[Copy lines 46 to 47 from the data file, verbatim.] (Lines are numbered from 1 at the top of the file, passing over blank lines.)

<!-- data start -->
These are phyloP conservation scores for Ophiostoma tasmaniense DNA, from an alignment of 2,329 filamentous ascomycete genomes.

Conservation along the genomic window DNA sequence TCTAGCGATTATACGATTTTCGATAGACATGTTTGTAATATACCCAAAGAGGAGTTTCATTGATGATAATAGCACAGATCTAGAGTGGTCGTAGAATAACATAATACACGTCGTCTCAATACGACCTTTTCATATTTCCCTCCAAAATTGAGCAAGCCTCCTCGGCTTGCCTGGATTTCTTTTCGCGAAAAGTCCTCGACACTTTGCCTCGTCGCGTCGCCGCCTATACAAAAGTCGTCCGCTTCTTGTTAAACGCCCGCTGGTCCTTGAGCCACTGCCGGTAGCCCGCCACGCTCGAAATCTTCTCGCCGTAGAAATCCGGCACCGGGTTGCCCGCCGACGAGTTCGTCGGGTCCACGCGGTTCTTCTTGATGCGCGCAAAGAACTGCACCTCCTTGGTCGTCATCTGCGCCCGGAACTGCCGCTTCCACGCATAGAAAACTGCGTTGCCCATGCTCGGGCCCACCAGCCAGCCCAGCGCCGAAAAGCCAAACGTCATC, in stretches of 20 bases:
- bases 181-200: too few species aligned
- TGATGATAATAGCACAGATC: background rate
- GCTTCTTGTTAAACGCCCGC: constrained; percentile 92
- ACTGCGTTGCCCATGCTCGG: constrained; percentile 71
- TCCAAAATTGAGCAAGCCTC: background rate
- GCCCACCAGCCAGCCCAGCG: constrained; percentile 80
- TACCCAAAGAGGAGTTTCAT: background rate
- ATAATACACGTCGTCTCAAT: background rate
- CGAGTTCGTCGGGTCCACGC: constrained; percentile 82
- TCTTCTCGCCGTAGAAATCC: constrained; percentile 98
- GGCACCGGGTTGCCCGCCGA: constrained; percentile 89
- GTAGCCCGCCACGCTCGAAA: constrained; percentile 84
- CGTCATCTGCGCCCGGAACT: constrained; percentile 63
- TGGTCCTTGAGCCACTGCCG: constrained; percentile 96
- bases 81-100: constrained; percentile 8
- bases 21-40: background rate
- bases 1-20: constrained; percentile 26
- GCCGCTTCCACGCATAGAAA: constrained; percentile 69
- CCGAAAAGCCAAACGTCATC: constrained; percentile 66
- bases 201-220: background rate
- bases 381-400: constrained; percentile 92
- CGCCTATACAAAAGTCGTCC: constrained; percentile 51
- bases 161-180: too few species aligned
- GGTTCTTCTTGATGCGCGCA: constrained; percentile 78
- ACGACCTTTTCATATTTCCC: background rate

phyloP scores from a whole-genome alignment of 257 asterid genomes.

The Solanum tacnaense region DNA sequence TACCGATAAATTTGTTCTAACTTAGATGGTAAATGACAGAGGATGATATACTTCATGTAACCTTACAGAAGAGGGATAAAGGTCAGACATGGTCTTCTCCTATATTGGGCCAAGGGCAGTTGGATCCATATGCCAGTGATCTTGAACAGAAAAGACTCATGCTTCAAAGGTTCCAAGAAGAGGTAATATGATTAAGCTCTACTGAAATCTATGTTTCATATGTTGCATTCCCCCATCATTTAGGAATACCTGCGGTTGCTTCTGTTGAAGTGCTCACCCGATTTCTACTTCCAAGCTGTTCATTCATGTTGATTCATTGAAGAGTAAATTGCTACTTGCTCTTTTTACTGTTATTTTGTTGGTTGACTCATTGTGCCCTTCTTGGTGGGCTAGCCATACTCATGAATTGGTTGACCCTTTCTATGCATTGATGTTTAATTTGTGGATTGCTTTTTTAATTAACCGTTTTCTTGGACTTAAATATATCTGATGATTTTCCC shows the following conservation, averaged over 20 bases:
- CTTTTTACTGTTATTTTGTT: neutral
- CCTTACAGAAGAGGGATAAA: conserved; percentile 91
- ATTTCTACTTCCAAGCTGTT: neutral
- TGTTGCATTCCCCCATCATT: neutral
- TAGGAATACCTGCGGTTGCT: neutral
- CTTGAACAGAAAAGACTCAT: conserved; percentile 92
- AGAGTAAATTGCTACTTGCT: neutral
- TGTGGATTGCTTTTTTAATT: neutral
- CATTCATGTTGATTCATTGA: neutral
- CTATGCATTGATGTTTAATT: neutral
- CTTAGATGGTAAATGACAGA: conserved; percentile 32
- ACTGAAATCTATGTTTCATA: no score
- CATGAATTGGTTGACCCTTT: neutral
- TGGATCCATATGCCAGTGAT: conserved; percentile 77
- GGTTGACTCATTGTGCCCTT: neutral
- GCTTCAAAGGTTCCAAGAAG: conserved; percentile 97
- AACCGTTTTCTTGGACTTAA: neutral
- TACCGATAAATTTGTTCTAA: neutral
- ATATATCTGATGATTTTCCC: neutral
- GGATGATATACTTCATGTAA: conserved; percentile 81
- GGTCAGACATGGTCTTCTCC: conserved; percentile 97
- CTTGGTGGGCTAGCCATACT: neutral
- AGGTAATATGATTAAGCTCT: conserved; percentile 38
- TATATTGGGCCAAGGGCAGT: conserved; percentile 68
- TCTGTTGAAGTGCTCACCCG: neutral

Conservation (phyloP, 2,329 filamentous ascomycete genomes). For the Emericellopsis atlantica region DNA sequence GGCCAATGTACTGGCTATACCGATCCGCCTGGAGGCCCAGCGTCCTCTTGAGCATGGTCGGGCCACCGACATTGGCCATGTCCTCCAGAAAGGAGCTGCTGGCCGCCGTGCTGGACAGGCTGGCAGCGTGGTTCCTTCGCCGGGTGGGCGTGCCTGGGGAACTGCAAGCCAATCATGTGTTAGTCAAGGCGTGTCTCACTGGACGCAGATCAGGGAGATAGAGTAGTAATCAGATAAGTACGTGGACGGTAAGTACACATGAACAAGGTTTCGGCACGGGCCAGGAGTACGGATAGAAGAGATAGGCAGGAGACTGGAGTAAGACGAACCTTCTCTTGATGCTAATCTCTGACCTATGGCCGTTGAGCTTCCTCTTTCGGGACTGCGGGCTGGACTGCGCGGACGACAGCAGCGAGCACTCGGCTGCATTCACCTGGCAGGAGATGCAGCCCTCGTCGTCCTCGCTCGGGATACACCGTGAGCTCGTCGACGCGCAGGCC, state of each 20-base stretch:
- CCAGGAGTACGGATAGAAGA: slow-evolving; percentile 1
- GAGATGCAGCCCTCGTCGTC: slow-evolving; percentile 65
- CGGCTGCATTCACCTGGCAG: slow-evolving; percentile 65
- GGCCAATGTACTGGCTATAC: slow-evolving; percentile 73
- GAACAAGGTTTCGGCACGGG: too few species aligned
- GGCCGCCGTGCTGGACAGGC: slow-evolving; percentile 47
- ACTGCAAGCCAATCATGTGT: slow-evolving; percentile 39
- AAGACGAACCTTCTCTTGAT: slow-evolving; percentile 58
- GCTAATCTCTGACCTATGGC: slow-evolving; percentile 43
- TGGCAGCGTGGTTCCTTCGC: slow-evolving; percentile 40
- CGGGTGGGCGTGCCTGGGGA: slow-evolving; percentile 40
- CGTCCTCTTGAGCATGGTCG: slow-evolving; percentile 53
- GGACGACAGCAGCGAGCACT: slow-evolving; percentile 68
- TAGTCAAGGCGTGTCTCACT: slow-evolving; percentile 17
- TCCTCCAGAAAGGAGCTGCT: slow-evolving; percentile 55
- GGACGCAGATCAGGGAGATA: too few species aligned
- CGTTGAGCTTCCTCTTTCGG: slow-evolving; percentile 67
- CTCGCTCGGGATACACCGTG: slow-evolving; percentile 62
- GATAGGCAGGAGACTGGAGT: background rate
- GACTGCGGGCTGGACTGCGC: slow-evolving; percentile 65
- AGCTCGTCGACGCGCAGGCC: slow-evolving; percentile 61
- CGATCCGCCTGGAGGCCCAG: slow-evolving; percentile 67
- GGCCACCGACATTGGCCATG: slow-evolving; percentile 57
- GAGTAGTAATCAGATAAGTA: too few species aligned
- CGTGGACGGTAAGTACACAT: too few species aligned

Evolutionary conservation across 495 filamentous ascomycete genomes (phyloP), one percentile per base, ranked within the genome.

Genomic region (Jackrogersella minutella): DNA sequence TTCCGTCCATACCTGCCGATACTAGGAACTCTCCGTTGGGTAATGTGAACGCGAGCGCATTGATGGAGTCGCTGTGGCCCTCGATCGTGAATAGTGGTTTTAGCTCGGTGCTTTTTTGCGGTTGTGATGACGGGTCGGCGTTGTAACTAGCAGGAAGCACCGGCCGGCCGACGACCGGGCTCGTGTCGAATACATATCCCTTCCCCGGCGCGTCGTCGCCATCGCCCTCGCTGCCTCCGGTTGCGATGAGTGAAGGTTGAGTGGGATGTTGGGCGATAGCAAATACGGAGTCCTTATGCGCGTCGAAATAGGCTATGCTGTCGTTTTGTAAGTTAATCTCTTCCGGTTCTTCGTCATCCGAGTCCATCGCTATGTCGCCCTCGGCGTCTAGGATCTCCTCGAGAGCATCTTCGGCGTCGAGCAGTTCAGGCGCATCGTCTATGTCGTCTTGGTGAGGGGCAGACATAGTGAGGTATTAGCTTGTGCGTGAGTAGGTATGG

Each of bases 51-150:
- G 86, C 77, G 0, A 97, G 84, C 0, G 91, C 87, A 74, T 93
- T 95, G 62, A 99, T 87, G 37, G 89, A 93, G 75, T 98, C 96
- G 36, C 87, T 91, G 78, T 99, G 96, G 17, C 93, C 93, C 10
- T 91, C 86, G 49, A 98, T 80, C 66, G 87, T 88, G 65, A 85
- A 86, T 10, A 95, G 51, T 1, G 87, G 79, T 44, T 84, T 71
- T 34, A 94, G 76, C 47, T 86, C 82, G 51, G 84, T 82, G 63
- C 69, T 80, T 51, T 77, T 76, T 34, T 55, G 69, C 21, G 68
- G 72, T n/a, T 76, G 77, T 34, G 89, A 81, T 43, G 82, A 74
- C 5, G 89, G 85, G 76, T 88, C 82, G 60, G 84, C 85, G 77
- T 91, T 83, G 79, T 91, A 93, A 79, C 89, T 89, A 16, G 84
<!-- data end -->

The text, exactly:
- AACCGTTTTCTTGGACTTAA: neutral
- TACCGATAAATTTGTTCTAA: neutral